Reduce Cholesterol

Medications Used to Reduce Cholesterol

For some people, dietary changes, weight control, and exercise are not enough to reduce cholesterol to a healthy level. It's important to remember, however, that a healthy lifestyle can keep cholesterol from getting any higher. If lifestyle changes alone are not enough to sufficiently control cholesterol, your doctor can prescribe medications.
Your doctor will base his or her decision to prescribe cholesterol medication on more than just the blood cholesterol test. Your doctor will also look to see if you are at risk for heart disease from other problems. The more risk factors for heart disease you have, the lower your cholesterol level needs to be.
(Click Heart Attack Risk to calculate your ten-year risk for a heart attack.)
Many types of medicines are used to treat high cholesterol. The type your doctor recommends will be based on many things, like your cholesterol levels and other medical conditions. While medicine may help with cholesterol reduction, it does not "cure" the condition; you must continue taking your medicine to keep your cholesterol level in the recommended range.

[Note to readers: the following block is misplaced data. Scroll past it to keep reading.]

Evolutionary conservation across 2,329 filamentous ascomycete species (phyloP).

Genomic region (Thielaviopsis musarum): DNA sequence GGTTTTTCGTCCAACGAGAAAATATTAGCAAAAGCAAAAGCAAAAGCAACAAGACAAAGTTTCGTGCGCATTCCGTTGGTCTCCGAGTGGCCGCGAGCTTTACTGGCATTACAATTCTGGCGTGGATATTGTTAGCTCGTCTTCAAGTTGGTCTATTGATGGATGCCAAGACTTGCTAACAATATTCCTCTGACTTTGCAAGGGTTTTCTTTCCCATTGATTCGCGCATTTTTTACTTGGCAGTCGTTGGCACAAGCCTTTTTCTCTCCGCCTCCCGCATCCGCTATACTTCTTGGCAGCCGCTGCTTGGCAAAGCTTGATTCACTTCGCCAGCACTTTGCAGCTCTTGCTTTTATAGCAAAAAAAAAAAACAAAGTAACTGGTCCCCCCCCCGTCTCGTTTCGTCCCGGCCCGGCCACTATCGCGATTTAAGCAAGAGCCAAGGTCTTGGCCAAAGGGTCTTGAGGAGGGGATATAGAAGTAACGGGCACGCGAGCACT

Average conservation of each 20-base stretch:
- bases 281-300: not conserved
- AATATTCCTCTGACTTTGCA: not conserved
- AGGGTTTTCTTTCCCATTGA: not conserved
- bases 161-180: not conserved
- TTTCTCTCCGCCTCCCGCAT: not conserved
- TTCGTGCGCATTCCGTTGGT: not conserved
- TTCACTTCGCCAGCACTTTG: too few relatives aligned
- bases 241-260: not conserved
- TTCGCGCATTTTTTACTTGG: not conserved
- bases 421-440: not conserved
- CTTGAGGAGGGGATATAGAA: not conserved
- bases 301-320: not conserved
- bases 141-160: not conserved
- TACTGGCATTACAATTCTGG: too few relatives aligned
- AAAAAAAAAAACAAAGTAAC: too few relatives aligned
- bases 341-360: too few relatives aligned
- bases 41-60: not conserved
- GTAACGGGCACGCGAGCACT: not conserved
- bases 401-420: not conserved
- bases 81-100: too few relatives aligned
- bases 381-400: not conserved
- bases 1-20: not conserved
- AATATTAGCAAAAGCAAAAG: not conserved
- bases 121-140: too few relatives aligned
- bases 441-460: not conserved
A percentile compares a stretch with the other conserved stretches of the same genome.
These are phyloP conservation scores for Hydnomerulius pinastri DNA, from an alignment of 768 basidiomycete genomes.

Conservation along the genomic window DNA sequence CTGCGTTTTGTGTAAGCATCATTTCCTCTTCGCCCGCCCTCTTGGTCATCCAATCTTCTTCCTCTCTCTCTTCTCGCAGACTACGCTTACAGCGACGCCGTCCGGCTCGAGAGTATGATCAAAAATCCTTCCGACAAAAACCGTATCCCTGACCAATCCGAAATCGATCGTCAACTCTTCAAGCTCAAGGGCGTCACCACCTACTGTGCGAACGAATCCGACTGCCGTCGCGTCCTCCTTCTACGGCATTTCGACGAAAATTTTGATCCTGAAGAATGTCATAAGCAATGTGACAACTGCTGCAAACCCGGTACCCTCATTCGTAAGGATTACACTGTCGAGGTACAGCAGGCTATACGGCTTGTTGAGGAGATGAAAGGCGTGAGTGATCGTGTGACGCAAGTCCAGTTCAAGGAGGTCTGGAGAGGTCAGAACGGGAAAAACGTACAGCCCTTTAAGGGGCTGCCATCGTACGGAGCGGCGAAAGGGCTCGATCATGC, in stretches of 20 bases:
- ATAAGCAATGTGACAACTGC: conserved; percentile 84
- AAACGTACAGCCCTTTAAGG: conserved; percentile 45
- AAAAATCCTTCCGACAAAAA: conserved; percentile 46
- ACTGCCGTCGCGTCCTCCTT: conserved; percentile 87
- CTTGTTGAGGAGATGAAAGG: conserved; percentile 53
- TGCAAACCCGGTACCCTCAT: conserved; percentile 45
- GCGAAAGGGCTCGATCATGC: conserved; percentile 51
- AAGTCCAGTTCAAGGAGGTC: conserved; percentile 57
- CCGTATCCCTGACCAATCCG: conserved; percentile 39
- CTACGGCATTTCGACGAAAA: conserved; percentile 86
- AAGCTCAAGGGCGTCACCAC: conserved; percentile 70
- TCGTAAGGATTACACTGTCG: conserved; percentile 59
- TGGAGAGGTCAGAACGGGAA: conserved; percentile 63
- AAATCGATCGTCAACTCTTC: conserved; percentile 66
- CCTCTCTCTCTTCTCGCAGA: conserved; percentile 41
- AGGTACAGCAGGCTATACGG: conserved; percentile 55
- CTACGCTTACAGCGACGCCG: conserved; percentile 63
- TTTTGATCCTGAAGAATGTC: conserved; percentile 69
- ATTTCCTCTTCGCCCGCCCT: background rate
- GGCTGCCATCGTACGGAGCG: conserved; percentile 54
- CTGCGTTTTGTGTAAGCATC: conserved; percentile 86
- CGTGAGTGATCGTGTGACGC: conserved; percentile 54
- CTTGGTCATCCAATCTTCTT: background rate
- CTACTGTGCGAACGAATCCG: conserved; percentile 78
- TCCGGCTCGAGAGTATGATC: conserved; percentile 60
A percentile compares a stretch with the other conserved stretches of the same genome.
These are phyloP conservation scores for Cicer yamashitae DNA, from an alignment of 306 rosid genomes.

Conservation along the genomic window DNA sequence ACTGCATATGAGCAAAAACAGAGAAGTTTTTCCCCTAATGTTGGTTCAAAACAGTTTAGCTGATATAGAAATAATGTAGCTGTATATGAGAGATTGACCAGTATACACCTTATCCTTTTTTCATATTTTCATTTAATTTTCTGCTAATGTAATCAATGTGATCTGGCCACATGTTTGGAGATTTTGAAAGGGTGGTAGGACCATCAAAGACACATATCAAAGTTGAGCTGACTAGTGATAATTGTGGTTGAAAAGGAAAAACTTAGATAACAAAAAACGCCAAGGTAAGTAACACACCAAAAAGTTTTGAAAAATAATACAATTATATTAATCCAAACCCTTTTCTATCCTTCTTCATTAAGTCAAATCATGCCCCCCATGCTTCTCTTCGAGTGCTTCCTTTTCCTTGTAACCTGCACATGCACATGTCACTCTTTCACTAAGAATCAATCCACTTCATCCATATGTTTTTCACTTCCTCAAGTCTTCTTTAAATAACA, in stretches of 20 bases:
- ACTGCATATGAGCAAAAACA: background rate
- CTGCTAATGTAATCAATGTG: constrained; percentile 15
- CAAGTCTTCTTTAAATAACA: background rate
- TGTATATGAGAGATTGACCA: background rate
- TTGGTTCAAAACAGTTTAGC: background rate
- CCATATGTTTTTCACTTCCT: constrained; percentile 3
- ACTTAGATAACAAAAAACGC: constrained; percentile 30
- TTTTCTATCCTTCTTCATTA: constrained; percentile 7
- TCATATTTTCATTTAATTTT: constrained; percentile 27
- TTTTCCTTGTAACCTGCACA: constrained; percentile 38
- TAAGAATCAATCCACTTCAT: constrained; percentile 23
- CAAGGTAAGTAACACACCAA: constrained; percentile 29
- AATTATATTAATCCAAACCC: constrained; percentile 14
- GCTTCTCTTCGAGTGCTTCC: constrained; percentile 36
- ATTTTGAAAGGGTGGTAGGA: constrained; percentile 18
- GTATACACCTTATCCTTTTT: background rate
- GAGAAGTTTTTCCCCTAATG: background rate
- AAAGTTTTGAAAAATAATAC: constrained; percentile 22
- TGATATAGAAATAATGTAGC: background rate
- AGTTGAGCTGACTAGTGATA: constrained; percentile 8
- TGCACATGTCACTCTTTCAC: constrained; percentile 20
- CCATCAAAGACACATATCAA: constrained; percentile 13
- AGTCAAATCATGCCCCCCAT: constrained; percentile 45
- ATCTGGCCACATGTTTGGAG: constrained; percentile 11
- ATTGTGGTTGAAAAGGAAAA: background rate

The seven major types of cholesterol-lowering drugs are:
  • Statins
  • Bile acid sequestrants
  • Nicotinic acid
  • Fibrates
  • Cholesterol absorption inhibitors
  • Microsomal triglyceride transfer protein inhibitors
  • Oligonucleotide inhibitors (apo B-100 synthesis inhibitors).
If you do not reach your LDL goal after three months on a single drug, your doctor may consider starting a second medicine along with it. Combination therapy can increase your cholesterol-lowering capabilities, reverse or slow the advance of atherosclerosis, and further decrease the chance of a heart attack or related death. The use of low doses of each medicine may help reduce the side effects of the drugs.
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